New technology and digital advances enable firms to grow their businesses faster than ever. Cybercrime is also evolving and growing at a similar pace and continues to threaten and limit this potential. Recently the U.S. Director of National Intelligence ranked cybercrime as the top national security threat — higher than that of terrorism, espionage and weapons of mass destruction. In 2015 alone, Symantec discovered more than 430 million new unique pieces of malware, up 36% from the previous year. Cyberattacks are no longer a question of if — they are simply a question of when.
Losses from cyberattacks can be significant. Financial costs alone can be in the millions. Some larger firms have reported losses associated with a cyberattack in excess of $100 million. But cyberattacks don’t just affect the bottom line. They can also seriously damage a firm’s reputation and business continuity efforts. According to one 2015 survey, only 36% of companies that experienced a cyberattack chose to report it to authorities. For cybercrimes involving extortion, many companies chose to pay the attackers in bitcoin to avoid publicity and potential reputation damage.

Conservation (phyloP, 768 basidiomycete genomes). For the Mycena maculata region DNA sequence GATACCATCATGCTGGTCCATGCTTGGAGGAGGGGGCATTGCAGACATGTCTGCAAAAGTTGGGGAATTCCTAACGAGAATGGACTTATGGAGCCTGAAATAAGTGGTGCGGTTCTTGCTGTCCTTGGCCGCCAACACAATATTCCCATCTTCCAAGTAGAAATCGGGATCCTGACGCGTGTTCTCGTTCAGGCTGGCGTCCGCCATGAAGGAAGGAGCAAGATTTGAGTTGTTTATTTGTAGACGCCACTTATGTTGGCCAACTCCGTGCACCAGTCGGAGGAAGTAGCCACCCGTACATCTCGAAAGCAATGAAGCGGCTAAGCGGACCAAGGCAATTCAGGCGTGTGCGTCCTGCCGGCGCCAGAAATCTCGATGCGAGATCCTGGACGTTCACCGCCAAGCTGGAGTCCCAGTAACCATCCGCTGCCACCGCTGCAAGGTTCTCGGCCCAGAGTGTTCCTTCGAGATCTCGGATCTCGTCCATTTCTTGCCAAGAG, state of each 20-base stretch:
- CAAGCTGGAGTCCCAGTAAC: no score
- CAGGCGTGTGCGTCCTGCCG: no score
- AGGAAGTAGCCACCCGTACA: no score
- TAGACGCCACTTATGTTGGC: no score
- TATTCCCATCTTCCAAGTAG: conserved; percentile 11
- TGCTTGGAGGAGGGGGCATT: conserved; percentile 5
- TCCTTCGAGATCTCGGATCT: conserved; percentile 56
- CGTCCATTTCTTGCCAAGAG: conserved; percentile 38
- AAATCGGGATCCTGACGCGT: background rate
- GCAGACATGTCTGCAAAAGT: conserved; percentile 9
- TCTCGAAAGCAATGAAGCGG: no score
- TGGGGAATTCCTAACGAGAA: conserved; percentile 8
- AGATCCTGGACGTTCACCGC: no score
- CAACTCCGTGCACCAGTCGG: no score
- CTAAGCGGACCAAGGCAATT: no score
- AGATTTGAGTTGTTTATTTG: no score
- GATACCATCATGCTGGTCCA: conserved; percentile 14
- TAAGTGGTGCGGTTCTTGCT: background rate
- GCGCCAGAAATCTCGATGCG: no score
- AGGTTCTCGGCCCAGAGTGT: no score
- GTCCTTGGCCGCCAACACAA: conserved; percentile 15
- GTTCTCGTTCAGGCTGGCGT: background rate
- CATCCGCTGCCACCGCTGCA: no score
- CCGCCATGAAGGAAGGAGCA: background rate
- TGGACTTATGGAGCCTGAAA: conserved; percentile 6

Today’s cybercriminals are proving adept at creating new ways of committing classic crimes. One of the newer malware threats affecting businesses and individuals alike is ransomware. In 2015 alone, reported incidents of “crypto-style”ransomware grew by 35%, according to Symantec. This variant of ransomware is a family of malware that takes files on a PC or network storage, encrypts them and then extorts money to unlock the files. This can often be sums in the five-figures for business entities. Furthermore, when ransomware is present, the targeted computer will not only encrypt local files, but often attempt to encrypt files on other network-connected devices and locations as well.
Ransomware has also evolved in recent years and moved beyond the PC to Macs, smartphones and Linux systems. Experts predict that smartwatches and televisions will also be susceptible to ransomware attacks by year-end.
Peeling the Onion
Onion-layered incidents have also emerged in the last year as a top cyberthreat for businesses. While teams address a primary cyberattack, such as a distributed denial of services (DDoS), a secondary attack — often far more damaging — is uncovered. This type of multi-layered attack can require a large amount of resources and time to investigate and resolve, as the security team must peel back layers of information (the “onion”) to establish the root of the problem.
Use of TOR (the onion router) makes things even more difficult for security teams because of the anonymity it provides by encrypting and randomly forwarding traffic through a multi-layered network of relays.